The Yellow Leaves
by Joanna Koch
Hiccupping tears, tricked into leaving the picnic to lead the brat down the nature trail, the older sister squealed. “It’s your fault! I’m cold. I want my mother.”
Both girls shuddered. A slippery path of golden, amber, and crimson leaves concealed the ground, needing timid steps. The branches of crowded trees met in a dense thicket obscuring the sun.
The younger pulled off her sweater. “Here you go.”
The elder stretched the too-small cardigan over her shoulders. She sniffled down at her pink sneakers, flecked with mud. Pink sparkles for her, white hand-me-downs for the brat. “Be careful,” she admonished. “You’ll get stains.”
The younger kicked the thick detritus. She was never careful. She’d pressed and pleaded to go further than the elder wished. Twice they’d doubled back, and despite the older sister’s fearful insistence they must retrace their steps to find the right path, here they were again at the cryptic glade where the younger led them astray.
Resisting an urge to run ahead, she held her sister’s hand. “It’s like we’re in a storybook, except it’s more fun because it’s real. We’re on our own, fighting witches and wolves. We’ll live happily ever after in the forest.”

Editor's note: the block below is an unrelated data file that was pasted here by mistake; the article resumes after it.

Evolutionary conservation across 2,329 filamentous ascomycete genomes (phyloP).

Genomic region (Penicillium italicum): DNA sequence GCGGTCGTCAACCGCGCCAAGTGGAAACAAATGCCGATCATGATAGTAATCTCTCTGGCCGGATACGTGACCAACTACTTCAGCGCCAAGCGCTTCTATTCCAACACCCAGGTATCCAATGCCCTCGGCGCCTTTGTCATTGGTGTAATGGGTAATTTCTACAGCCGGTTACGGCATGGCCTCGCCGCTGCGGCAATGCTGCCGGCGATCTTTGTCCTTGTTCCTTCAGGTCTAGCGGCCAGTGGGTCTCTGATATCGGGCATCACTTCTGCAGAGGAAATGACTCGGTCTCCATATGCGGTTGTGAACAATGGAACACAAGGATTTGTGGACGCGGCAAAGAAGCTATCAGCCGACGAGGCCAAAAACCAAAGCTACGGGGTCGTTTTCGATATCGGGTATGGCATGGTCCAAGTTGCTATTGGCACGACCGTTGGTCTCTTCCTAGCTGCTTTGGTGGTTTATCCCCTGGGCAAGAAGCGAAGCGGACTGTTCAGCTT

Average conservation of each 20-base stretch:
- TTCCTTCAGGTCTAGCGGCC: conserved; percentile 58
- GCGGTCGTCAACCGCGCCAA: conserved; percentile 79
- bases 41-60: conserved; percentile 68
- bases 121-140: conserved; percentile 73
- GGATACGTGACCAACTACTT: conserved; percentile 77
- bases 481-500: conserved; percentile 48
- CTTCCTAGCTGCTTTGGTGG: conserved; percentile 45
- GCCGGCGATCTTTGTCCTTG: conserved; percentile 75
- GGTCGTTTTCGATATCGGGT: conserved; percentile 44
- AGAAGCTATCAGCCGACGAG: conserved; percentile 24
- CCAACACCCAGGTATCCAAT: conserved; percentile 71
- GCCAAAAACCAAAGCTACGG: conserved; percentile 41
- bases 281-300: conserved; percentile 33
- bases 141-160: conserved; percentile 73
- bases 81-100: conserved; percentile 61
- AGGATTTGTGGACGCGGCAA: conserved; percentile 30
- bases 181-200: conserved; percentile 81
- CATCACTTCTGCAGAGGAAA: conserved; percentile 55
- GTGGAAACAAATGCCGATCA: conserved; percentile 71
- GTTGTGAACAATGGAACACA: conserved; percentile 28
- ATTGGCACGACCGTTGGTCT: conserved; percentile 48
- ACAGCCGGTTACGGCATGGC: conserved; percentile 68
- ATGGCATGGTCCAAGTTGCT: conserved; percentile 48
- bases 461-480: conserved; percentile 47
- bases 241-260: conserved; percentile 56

The elder’s voice veered high with panic. “There’s witches out here?”
“No, I didn’t mean that. Witches aren’t real.”
“I know they aren’t. I’m not a baby.” She pulled the extra sweater tight. “But what if they’re out here?”
The long trail of fallen leaves leading deeper into the forest from the picnic area wove a spiral maze through staring trees. Finding evil faces in craggy bark started as a game and set the elder sister trembling at every turn, to the younger’s delight. Tempted to keep teasing, the younger now relented. “Don’t worry. Church people can’t use the park when witches are here. It’s safe right now.”